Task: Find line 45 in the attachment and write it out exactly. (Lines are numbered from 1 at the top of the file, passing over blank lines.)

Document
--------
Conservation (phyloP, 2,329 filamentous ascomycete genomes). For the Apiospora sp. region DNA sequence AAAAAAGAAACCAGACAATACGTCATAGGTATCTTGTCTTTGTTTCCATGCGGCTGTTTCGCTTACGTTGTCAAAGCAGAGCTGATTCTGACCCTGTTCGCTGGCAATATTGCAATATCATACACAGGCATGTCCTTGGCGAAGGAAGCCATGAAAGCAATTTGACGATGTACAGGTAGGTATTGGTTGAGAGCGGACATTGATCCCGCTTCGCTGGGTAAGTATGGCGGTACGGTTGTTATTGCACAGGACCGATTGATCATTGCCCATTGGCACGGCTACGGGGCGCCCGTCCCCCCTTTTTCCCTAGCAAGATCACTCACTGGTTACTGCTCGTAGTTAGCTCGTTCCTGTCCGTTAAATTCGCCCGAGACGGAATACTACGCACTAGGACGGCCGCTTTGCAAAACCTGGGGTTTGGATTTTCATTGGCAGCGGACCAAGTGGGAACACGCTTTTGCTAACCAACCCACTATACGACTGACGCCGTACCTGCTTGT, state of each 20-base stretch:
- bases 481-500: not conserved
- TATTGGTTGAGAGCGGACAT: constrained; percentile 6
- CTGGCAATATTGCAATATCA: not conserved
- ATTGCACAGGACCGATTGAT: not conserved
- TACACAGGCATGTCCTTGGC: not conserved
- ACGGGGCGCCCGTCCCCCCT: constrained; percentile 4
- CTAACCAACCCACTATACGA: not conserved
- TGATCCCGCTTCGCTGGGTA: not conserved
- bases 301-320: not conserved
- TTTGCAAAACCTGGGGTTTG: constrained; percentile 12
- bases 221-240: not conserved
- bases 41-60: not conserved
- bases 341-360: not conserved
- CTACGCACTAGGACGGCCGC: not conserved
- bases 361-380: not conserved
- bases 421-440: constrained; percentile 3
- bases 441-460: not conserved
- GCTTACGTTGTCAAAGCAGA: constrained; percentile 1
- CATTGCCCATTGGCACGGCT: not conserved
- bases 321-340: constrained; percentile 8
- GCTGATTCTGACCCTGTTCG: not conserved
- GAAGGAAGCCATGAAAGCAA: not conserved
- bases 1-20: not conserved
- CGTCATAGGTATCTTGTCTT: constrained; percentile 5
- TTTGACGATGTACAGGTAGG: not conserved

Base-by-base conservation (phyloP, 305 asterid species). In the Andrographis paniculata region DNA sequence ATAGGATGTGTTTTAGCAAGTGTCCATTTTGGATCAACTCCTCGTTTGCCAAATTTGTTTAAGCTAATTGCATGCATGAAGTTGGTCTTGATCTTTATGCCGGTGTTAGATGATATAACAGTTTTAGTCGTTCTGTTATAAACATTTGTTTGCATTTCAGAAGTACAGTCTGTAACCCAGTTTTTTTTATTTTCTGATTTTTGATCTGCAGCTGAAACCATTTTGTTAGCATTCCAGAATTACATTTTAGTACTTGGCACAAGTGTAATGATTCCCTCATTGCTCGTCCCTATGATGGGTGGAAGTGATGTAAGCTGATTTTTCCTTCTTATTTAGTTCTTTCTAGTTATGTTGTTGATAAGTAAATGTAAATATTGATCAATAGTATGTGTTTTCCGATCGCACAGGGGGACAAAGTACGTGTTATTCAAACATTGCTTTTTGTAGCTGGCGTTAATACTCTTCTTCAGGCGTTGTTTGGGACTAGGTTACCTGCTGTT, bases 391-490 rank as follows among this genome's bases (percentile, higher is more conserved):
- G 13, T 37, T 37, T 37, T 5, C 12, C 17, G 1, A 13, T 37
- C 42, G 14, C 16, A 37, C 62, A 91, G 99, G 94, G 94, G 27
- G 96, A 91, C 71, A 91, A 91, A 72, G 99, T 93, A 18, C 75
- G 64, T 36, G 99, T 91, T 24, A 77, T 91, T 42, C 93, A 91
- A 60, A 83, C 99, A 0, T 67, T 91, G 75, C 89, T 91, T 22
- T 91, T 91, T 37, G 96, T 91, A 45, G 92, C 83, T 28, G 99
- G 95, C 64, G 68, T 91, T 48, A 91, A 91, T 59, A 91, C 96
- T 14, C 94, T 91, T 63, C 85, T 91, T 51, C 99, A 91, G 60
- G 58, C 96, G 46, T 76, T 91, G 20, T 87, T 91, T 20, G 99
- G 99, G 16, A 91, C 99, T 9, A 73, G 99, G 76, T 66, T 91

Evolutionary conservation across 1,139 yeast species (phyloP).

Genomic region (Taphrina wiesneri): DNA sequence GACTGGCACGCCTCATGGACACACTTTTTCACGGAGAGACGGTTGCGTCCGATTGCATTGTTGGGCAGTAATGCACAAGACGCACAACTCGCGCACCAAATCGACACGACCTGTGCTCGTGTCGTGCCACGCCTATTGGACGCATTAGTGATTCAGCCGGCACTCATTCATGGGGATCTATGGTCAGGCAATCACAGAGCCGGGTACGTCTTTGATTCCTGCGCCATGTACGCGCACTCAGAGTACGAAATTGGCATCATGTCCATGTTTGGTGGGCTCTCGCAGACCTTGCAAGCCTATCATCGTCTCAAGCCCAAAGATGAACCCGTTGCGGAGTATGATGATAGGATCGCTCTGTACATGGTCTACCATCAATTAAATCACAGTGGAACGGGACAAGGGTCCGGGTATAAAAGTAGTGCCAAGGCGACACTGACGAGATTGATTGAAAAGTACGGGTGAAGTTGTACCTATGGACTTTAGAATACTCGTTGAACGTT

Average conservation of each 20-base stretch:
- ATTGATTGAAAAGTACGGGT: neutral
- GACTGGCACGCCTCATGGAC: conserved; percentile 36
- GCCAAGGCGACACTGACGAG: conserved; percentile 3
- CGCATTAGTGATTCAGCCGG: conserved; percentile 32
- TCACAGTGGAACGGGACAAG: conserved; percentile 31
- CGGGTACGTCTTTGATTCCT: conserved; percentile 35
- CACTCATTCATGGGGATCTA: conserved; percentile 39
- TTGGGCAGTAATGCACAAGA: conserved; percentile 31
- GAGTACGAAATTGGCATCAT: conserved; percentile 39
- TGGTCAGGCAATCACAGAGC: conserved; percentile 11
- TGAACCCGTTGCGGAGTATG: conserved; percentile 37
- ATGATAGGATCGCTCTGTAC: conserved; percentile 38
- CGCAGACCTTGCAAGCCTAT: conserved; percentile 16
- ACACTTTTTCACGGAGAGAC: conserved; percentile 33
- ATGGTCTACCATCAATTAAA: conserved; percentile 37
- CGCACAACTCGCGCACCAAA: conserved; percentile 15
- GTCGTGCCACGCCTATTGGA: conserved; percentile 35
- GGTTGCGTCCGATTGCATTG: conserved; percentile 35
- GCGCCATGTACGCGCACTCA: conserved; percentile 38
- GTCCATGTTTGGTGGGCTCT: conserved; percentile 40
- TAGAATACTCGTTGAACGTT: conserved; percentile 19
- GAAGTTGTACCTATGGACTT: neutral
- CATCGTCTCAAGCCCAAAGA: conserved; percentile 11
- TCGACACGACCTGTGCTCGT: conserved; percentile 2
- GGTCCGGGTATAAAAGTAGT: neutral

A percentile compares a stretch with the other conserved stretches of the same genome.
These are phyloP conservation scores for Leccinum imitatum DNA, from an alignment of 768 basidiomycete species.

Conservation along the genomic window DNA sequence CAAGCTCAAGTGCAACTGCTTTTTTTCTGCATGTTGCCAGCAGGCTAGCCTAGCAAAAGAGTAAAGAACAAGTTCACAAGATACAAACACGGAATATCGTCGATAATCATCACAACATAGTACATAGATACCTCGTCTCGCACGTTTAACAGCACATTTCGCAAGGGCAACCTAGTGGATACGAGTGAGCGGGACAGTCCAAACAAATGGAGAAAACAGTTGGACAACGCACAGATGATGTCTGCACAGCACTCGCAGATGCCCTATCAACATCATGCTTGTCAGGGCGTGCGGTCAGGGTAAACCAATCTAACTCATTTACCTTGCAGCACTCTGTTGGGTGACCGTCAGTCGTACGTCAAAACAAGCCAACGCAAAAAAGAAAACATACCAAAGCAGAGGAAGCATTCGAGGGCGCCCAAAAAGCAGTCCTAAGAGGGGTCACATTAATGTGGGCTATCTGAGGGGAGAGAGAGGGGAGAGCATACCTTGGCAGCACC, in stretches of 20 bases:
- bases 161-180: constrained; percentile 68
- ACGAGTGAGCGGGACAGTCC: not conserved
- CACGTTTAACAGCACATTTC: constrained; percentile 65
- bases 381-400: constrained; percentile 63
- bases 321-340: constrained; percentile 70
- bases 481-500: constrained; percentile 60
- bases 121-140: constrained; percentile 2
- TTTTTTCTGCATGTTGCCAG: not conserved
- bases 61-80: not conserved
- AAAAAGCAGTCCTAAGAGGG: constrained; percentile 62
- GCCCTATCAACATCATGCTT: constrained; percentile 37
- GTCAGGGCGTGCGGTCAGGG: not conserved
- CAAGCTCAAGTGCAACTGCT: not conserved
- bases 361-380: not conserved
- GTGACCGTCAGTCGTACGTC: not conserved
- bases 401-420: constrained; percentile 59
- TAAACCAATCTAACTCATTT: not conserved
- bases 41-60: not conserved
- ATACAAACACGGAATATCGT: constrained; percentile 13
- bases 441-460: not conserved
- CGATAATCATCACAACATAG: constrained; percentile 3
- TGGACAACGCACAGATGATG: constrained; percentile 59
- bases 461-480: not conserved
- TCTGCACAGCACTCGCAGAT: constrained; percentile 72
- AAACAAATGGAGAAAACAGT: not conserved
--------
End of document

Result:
- TCACAGTGGAACGGGACAAG: conserved; percentile 31